illegitimate “from start to finish”, as alleged by the applicants.
Ultimately, the Court stressed that the above finding did not preclude it from examining
under Article 18 the subsequent proceedings concerning the applicants’ conviction in the
second criminal case.

Conclusion: no violation (unanimously)

Article 34: harassment of the applicants’ lawyers (Mr Khodorkovskiy )
Mr Khodorkovskiy complained that, in order to prevent him from complaining to
Strasbourg, the authorities had harassed his lawyers. The Court observed that
Mr Khodorkovskiy had submitted a very detailed and well-supported application to show
notably: the negative attitude of the law-enforcement agencies vis-à-vis his legal team,
especially after the end of the first trial; several attempts by the prosecution to disbar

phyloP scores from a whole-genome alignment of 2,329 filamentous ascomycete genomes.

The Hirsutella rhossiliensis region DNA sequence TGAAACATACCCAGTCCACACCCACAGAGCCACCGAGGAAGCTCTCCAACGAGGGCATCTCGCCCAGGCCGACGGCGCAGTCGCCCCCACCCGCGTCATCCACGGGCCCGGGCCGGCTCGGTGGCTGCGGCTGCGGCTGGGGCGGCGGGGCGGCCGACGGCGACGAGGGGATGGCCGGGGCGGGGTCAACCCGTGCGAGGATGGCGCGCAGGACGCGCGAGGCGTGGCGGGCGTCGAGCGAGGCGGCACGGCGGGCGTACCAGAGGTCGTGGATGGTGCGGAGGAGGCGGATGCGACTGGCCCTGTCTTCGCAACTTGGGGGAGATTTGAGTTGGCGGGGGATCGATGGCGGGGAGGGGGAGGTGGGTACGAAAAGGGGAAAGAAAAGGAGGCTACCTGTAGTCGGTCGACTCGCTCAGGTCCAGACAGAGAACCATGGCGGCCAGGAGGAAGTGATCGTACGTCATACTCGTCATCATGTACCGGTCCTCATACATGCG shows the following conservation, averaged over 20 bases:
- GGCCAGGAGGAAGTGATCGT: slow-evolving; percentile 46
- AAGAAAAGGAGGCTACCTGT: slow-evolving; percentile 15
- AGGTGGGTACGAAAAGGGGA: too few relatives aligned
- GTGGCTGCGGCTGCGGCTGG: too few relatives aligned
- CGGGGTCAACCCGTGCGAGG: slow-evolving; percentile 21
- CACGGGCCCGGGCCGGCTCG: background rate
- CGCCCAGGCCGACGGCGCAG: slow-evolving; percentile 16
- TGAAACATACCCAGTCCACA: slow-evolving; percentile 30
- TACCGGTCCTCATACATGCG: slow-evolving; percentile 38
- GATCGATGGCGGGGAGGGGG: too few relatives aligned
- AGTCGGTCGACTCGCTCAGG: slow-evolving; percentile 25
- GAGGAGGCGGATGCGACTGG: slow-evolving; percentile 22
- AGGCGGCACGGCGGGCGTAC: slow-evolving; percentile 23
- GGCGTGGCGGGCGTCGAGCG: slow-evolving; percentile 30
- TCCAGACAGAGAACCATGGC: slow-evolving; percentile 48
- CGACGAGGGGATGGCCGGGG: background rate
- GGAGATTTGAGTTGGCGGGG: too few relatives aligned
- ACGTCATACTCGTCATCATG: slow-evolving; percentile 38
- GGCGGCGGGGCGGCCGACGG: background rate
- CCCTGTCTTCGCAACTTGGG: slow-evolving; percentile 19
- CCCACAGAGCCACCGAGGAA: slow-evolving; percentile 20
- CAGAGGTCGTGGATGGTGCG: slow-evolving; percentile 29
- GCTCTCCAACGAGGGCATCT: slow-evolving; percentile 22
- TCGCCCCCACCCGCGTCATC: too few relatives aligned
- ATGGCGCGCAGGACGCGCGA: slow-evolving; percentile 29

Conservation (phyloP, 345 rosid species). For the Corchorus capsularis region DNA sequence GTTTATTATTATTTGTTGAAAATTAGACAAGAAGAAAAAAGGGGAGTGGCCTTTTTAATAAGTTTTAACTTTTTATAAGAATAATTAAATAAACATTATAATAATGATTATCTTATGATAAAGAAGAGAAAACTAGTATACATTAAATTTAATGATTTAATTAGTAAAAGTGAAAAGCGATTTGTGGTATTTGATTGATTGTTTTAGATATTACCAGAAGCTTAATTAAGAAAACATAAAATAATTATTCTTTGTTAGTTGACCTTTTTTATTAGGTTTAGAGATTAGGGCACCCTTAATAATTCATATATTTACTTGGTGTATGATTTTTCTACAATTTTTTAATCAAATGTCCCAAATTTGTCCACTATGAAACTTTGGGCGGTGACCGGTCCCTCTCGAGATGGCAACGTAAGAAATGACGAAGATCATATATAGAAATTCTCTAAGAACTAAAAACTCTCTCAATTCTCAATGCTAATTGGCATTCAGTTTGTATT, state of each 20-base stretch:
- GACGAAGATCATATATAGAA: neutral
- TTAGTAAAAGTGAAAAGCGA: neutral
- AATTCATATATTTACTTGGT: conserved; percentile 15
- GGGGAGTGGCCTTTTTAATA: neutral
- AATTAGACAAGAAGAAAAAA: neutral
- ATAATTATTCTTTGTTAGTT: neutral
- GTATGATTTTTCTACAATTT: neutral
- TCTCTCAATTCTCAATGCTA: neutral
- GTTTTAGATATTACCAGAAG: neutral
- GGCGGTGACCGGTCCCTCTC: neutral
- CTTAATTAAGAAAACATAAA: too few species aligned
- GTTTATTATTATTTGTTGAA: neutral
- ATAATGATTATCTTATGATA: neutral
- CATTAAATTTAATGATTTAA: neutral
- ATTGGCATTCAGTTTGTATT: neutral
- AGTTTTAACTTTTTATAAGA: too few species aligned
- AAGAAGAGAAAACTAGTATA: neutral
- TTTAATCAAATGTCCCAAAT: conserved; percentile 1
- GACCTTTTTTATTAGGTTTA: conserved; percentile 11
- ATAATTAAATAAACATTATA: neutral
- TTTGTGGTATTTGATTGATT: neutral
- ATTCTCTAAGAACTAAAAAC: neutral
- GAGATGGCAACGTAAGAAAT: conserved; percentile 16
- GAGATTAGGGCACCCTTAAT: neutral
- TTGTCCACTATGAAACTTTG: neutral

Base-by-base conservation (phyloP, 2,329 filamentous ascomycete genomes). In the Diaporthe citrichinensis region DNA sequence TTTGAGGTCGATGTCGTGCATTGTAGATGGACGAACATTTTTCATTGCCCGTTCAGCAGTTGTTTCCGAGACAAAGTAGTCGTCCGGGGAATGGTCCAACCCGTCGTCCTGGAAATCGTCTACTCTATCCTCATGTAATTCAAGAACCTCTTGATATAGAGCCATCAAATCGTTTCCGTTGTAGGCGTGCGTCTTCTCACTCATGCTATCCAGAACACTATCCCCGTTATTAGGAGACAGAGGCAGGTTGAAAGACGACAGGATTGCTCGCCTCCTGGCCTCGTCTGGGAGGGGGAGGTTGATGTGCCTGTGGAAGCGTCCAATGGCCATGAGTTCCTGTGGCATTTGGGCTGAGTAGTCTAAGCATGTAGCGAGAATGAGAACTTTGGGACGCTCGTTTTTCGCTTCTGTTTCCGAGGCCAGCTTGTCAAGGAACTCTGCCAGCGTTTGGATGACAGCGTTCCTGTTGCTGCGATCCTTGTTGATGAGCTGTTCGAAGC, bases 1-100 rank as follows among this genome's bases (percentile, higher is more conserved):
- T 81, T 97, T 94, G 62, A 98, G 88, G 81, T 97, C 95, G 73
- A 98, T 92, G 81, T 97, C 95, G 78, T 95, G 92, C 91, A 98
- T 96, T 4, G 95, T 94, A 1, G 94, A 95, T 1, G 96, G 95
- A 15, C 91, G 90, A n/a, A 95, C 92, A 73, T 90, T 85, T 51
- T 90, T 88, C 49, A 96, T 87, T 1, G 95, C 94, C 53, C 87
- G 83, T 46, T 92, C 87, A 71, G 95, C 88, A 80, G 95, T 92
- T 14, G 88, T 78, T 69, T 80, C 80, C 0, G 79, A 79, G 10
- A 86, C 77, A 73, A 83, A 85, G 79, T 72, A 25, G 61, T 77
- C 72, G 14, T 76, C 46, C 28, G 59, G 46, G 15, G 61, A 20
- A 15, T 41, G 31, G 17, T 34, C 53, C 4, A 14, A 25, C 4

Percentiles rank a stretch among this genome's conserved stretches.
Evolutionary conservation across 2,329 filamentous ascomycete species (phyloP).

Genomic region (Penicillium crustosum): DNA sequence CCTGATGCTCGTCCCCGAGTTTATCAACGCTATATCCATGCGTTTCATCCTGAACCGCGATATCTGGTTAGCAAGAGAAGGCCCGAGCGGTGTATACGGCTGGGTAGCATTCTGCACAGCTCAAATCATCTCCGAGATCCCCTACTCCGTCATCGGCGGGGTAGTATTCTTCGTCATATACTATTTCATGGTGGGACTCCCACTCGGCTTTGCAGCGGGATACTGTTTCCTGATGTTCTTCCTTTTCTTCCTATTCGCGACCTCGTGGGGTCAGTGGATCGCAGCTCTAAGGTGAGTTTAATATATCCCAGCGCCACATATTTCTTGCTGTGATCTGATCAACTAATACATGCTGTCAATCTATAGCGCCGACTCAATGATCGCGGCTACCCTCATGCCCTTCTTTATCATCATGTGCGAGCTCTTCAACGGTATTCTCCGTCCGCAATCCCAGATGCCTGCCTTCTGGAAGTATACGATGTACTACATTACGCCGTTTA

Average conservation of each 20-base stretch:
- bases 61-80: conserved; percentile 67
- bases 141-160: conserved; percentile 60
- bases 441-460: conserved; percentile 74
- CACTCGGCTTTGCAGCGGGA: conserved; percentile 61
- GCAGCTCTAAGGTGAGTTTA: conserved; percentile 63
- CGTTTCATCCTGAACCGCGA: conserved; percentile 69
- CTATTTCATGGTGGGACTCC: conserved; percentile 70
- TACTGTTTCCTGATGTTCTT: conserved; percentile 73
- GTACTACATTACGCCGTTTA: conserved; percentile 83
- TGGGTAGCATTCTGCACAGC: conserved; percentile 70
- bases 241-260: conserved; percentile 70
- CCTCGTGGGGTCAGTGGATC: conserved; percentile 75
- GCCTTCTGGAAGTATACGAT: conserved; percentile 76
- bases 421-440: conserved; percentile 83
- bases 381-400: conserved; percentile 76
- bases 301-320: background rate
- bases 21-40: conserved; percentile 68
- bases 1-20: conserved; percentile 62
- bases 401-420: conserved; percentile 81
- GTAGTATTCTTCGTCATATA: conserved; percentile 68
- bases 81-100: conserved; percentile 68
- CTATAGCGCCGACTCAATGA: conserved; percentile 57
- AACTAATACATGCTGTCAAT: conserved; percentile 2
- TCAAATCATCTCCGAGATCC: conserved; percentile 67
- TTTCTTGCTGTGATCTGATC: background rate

his lawyers, subjecting them to administrative and financial checks; and, the denial of
two of his foreign lawyers visas, one having been expelled from Russia in a precipitated
manner. The aim of such disciplinary and other measures directed against
Mr Khodorkovskiy’s lawyers was far from evident, and the Government was silent on
those points. It was therefore natural to assume that such measures had been linked to
his case before this Court. It therefore concluded that the authorities had failed to
respect their obligation under Article 34 of the Convention to not interfere with the right
of individual petition to the Court.
Conclusion: violation (unanimously)

Article 41: just satisfaction
The court held that Russia was to pay Mr Khodorkovskiy 10,000 euros (EUR) in respect
of non-pecuniary damage. Mr Lebedev’s pecuniary claims were rejected in full.